Over the last four years or so, a research tool has been capturing the attention of not only social psychologists, but a significant portion of the general public. This tool can assess how closely people’s brains link concepts such as items like “black and bad” or “women and passive” and can consequently reveal subtle forms of discrimination amongst participants.

It’s called the Implicit Association Test (IAT) and focuses on how closely and quickly our brains can link or categorise various words and images. The idea is that most of us identify words and images more rapidly, when they come from closely related categories than when they come from un-related categories. For instance, if you associate librarians with intelligence and boxers with violence, you can probably tell in a split-second that synonyms for intelligence like ‘smart’ and ‘brainy’ relate to the dual category ‘librarians or intelligence’ and synonyms for violence like ‘aggression and hostility’ relate to the dual category “boxers or violence”.

Many social psychologists believe that these cognitive associations lead to “implicit bias” (the attitudes and stereotypes that affect our understanding) which can then lead to subtle forms of discrimination.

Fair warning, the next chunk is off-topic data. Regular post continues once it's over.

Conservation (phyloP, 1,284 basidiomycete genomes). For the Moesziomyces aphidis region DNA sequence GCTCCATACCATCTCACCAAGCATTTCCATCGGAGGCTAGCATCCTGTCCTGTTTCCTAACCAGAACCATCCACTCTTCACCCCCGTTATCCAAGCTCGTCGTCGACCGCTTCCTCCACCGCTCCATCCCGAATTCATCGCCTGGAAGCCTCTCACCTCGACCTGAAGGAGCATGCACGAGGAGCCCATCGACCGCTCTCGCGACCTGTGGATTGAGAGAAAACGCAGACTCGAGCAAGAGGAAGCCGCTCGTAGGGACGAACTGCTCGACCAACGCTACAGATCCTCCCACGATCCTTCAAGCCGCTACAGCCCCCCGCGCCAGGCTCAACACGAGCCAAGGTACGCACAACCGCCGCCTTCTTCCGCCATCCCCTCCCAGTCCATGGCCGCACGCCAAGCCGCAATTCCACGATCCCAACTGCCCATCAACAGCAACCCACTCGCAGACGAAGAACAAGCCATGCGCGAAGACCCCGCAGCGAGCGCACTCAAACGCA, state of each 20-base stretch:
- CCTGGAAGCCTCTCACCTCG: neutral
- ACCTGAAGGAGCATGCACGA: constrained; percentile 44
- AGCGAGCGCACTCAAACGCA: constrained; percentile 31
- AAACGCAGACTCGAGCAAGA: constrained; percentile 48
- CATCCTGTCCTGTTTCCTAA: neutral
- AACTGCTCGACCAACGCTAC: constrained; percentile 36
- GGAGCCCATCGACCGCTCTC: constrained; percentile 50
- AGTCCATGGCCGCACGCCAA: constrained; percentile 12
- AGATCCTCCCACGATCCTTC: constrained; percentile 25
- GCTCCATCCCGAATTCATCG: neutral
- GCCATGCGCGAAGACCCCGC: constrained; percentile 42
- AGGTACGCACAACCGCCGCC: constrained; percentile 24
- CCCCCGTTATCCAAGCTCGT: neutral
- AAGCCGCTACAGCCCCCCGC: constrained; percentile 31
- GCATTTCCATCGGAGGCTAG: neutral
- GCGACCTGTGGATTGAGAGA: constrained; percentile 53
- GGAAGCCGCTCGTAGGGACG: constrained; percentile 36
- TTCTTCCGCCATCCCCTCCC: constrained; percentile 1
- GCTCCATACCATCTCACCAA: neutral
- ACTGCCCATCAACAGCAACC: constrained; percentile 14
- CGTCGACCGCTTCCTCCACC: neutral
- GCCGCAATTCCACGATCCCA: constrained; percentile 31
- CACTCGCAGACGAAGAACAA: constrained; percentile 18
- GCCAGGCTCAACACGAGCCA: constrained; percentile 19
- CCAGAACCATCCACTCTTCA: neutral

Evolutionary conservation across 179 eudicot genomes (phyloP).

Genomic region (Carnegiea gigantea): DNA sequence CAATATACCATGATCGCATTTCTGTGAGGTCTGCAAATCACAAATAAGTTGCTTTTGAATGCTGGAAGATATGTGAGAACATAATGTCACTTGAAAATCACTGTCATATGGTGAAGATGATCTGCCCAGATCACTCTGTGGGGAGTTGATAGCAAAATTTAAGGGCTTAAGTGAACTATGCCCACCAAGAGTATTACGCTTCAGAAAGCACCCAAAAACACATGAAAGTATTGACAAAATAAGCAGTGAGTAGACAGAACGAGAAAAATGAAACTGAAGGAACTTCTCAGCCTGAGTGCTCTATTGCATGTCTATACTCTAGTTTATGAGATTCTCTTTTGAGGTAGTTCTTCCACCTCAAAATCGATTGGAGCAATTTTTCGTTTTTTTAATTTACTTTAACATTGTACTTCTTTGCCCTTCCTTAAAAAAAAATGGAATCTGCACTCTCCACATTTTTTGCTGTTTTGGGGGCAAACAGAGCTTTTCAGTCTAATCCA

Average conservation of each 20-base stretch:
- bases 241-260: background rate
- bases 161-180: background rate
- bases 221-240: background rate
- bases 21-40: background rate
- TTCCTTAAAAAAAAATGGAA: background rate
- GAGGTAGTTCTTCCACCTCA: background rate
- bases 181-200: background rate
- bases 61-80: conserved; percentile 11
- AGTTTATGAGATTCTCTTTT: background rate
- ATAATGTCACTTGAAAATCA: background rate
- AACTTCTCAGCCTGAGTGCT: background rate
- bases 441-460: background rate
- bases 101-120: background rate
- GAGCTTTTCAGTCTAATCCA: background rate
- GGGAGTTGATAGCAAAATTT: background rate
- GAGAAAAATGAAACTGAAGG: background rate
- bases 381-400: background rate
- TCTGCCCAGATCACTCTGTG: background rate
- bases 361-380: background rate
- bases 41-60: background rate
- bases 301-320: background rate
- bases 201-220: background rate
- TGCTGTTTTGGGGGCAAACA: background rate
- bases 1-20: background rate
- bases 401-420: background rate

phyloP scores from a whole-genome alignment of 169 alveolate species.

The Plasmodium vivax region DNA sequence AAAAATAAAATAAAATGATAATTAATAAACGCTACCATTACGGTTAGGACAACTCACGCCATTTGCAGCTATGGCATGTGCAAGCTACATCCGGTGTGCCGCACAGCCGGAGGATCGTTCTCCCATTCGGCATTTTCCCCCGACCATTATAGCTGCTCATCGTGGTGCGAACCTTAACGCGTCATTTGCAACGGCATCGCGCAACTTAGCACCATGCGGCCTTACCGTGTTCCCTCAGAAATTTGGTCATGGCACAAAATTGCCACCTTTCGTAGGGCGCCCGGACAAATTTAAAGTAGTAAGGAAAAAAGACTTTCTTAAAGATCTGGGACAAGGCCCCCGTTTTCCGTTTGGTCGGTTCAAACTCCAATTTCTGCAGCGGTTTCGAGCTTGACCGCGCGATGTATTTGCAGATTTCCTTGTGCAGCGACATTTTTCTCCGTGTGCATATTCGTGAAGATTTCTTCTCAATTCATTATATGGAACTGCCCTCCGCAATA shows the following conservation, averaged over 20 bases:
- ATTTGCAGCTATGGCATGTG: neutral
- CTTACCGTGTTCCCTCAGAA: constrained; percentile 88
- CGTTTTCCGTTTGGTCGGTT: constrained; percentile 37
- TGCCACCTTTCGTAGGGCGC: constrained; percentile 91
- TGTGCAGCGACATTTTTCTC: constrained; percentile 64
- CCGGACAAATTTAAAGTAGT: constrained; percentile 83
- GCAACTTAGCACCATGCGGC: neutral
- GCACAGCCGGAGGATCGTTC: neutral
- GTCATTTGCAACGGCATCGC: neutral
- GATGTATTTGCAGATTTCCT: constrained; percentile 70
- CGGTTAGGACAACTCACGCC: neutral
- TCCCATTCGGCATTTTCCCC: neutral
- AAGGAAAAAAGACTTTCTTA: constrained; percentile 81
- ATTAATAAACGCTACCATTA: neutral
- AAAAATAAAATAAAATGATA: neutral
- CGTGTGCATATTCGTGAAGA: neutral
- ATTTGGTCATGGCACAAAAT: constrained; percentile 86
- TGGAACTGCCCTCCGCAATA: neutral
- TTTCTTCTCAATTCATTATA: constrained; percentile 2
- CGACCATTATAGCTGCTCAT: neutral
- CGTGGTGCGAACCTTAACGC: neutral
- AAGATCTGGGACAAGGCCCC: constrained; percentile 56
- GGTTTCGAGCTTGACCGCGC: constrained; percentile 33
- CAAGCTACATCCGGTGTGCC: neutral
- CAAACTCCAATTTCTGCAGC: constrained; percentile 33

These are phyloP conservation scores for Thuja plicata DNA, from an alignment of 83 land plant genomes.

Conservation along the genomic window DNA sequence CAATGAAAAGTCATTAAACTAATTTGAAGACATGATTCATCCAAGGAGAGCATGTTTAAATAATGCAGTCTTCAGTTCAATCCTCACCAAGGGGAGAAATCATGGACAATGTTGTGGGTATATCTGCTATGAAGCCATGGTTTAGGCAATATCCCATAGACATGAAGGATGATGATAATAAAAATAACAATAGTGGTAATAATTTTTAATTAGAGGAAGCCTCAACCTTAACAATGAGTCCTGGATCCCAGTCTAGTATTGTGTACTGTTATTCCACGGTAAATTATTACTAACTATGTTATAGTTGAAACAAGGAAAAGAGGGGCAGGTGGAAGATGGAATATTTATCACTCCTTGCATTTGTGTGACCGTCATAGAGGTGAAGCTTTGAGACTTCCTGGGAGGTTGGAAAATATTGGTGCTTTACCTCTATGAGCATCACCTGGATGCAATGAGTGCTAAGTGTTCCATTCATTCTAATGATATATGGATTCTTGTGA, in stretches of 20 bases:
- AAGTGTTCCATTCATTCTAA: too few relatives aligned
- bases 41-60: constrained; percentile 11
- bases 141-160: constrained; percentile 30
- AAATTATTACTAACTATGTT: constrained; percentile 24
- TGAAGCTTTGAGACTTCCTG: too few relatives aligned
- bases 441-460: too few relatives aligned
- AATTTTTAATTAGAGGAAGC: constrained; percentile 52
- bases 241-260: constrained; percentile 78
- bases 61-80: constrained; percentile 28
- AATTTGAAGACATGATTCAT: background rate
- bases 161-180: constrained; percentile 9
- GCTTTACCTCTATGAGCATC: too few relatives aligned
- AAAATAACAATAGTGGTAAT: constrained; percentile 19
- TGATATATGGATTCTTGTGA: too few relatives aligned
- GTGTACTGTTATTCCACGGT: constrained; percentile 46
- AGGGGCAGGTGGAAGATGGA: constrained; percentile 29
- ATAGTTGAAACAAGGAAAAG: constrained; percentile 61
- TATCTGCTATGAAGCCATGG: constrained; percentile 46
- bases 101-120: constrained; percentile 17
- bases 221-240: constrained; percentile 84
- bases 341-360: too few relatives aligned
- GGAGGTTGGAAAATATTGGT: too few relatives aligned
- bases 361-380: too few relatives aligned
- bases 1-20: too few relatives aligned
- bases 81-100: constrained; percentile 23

In the case of sexual discrimination or gender bias, recent research in America using IAT tests revealed that gender bias was present and furthermore influenced aspects like voting and female leadership within the workforce. Students at Stanford University who lead the study found that when participants followed instructions to sort images rapidly, the average person found it easier to pair words like “president”, governor” and “executive” with male names and words like “ secretary”, “assistant” and “aide” with female names. This finding indicated that these participants had a lot more difficulty associating women with leadership.

The students argued that despite living in a society in which gender equality is politically correct and socially desirable, implicit bias still exists. Even when they considered only participants who explicitly said they would support a female candidate, the findings suggested that many had difficulty associating women with leadership attributes. As a result, the students concluded that these participants would be less likely to vote for a woman candidate come voting time.

While the IAT test cannot provide a definitive or conclusive judgement on whether a particular group or individual can be labelled ‘sexist’ or ‘racist’ or ‘homophobic’, it’s findings have revealed surprising results and have suggested bias towards certain issues that individuals may not have even considered processing.

To find out more, and to test whether you yourself have implicit bias towards gender, race, religion ect., we encourage everyone to take part in the online ‘Project Implicit’ test. The test was founded by three scientists from three universities: Harvard University, University of Virginia and University of Washington and founded in 1989. To take part in any one of these tests, click here: